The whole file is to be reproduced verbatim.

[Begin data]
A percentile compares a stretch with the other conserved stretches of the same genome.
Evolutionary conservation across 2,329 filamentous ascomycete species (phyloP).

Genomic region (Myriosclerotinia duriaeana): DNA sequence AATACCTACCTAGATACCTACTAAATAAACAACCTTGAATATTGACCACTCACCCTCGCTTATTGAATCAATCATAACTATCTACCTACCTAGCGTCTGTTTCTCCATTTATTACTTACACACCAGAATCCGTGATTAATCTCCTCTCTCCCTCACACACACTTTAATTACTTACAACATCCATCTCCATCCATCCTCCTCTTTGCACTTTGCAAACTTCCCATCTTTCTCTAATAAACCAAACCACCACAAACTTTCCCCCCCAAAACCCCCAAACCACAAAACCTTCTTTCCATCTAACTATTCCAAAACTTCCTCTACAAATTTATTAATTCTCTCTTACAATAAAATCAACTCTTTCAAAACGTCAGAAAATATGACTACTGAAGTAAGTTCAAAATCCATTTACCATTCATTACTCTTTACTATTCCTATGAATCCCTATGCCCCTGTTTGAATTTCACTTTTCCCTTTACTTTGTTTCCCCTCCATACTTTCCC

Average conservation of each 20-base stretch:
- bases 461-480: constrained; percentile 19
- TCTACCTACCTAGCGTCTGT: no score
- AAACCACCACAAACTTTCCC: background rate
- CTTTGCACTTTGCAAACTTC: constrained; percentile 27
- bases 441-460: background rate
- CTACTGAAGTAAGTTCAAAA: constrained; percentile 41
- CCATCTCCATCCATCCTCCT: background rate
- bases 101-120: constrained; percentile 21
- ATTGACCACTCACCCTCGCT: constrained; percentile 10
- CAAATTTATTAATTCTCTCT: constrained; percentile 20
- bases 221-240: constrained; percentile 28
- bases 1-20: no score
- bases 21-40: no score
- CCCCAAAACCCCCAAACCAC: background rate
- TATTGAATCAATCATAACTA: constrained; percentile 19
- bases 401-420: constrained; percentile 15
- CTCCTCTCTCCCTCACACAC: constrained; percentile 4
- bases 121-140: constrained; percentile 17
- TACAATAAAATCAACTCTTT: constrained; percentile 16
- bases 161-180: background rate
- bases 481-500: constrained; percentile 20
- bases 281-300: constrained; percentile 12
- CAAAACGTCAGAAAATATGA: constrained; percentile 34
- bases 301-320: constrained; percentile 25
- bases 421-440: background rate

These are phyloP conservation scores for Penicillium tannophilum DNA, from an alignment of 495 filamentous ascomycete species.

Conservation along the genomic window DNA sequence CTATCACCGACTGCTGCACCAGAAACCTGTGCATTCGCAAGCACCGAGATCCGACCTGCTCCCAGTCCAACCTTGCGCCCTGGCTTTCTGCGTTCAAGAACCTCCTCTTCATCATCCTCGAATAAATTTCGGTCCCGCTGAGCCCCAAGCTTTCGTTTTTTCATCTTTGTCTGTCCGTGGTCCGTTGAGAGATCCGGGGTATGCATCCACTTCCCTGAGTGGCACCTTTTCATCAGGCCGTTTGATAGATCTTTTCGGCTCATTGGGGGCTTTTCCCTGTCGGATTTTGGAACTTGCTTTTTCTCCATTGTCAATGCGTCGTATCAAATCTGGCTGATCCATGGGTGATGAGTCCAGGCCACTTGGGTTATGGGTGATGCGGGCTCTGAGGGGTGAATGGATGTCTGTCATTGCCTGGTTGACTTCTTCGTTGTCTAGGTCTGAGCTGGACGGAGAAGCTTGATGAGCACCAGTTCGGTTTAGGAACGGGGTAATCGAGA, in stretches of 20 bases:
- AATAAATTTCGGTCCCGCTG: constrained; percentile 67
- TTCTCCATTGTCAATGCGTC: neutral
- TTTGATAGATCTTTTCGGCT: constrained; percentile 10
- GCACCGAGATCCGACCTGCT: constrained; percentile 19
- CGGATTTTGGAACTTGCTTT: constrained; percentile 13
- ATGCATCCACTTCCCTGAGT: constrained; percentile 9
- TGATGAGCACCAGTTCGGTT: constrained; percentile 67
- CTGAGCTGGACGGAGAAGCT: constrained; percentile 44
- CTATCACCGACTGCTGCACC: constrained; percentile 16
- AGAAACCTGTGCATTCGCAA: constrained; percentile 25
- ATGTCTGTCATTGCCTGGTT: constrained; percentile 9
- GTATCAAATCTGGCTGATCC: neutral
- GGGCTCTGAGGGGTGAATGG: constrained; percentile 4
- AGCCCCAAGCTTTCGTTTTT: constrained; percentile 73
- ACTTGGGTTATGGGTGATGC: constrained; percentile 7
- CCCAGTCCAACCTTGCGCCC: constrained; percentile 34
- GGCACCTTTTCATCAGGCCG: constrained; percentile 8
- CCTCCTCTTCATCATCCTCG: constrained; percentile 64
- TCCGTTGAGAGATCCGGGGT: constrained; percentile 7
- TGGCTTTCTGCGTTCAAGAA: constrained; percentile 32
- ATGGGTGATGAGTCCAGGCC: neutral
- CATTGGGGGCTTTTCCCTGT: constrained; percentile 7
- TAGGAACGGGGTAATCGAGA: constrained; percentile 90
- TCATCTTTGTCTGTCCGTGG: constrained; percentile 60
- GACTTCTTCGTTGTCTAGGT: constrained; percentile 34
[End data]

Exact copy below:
A percentile compares a stretch with the other conserved stretches of the same genome.
Evolutionary conservation across 2,329 filamentous ascomycete species (phyloP).

Genomic region (Myriosclerotinia duriaeana): DNA sequence AATACCTACCTAGATACCTACTAAATAAACAACCTTGAATATTGACCACTCACCCTCGCTTATTGAATCAATCATAACTATCTACCTACCTAGCGTCTGTTTCTCCATTTATTACTTACACACCAGAATCCGTGATTAATCTCCTCTCTCCCTCACACACACTTTAATTACTTACAACATCCATCTCCATCCATCCTCCTCTTTGCACTTTGCAAACTTCCCATCTTTCTCTAATAAACCAAACCACCACAAACTTTCCCCCCCAAAACCCCCAAACCACAAAACCTTCTTTCCATCTAACTATTCCAAAACTTCCTCTACAAATTTATTAATTCTCTCTTACAATAAAATCAACTCTTTCAAAACGTCAGAAAATATGACTACTGAAGTAAGTTCAAAATCCATTTACCATTCATTACTCTTTACTATTCCTATGAATCCCTATGCCCCTGTTTGAATTTCACTTTTCCCTTTACTTTGTTTCCCCTCCATACTTTCCC

Average conservation of each 20-base stretch:
- bases 461-480: constrained; percentile 19
- TCTACCTACCTAGCGTCTGT: no score
- AAACCACCACAAACTTTCCC: background rate
- CTTTGCACTTTGCAAACTTC: constrained; percentile 27
- bases 441-460: background rate
- CTACTGAAGTAAGTTCAAAA: constrained; percentile 41
- CCATCTCCATCCATCCTCCT: background rate
- bases 101-120: constrained; percentile 21
- ATTGACCACTCACCCTCGCT: constrained; percentile 10
- CAAATTTATTAATTCTCTCT: constrained; percentile 20
- bases 221-240: constrained; percentile 28
- bases 1-20: no score
- bases 21-40: no score
- CCCCAAAACCCCCAAACCAC: background rate
- TATTGAATCAATCATAACTA: constrained; percentile 19
- bases 401-420: constrained; percentile 15
- CTCCTCTCTCCCTCACACAC: constrained; percentile 4
- bases 121-140: constrained; percentile 17
- TACAATAAAATCAACTCTTT: constrained; percentile 16
- bases 161-180: background rate
- bases 481-500: constrained; percentile 20
- bases 281-300: constrained; percentile 12
- CAAAACGTCAGAAAATATGA: constrained; percentile 34
- bases 301-320: constrained; percentile 25
- bases 421-440: background rate

These are phyloP conservation scores for Penicillium tannophilum DNA, from an alignment of 495 filamentous ascomycete species.

Conservation along the genomic window DNA sequence CTATCACCGACTGCTGCACCAGAAACCTGTGCATTCGCAAGCACCGAGATCCGACCTGCTCCCAGTCCAACCTTGCGCCCTGGCTTTCTGCGTTCAAGAACCTCCTCTTCATCATCCTCGAATAAATTTCGGTCCCGCTGAGCCCCAAGCTTTCGTTTTTTCATCTTTGTCTGTCCGTGGTCCGTTGAGAGATCCGGGGTATGCATCCACTTCCCTGAGTGGCACCTTTTCATCAGGCCGTTTGATAGATCTTTTCGGCTCATTGGGGGCTTTTCCCTGTCGGATTTTGGAACTTGCTTTTTCTCCATTGTCAATGCGTCGTATCAAATCTGGCTGATCCATGGGTGATGAGTCCAGGCCACTTGGGTTATGGGTGATGCGGGCTCTGAGGGGTGAATGGATGTCTGTCATTGCCTGGTTGACTTCTTCGTTGTCTAGGTCTGAGCTGGACGGAGAAGCTTGATGAGCACCAGTTCGGTTTAGGAACGGGGTAATCGAGA, in stretches of 20 bases:
- AATAAATTTCGGTCCCGCTG: constrained; percentile 67
- TTCTCCATTGTCAATGCGTC: neutral
- TTTGATAGATCTTTTCGGCT: constrained; percentile 10
- GCACCGAGATCCGACCTGCT: constrained; percentile 19
- CGGATTTTGGAACTTGCTTT: constrained; percentile 13
- ATGCATCCACTTCCCTGAGT: constrained; percentile 9
- TGATGAGCACCAGTTCGGTT: constrained; percentile 67
- CTGAGCTGGACGGAGAAGCT: constrained; percentile 44
- CTATCACCGACTGCTGCACC: constrained; percentile 16
- AGAAACCTGTGCATTCGCAA: constrained; percentile 25
- ATGTCTGTCATTGCCTGGTT: constrained; percentile 9
- GTATCAAATCTGGCTGATCC: neutral
- GGGCTCTGAGGGGTGAATGG: constrained; percentile 4
- AGCCCCAAGCTTTCGTTTTT: constrained; percentile 73
- ACTTGGGTTATGGGTGATGC: constrained; percentile 7
- CCCAGTCCAACCTTGCGCCC: constrained; percentile 34
- GGCACCTTTTCATCAGGCCG: constrained; percentile 8
- CCTCCTCTTCATCATCCTCG: constrained; percentile 64
- TCCGTTGAGAGATCCGGGGT: constrained; percentile 7
- TGGCTTTCTGCGTTCAAGAA: constrained; percentile 32
- ATGGGTGATGAGTCCAGGCC: neutral
- CATTGGGGGCTTTTCCCTGT: constrained; percentile 7
- TAGGAACGGGGTAATCGAGA: constrained; percentile 90
- TCATCTTTGTCTGTCCGTGG: constrained; percentile 60
- GACTTCTTCGTTGTCTAGGT: constrained; percentile 34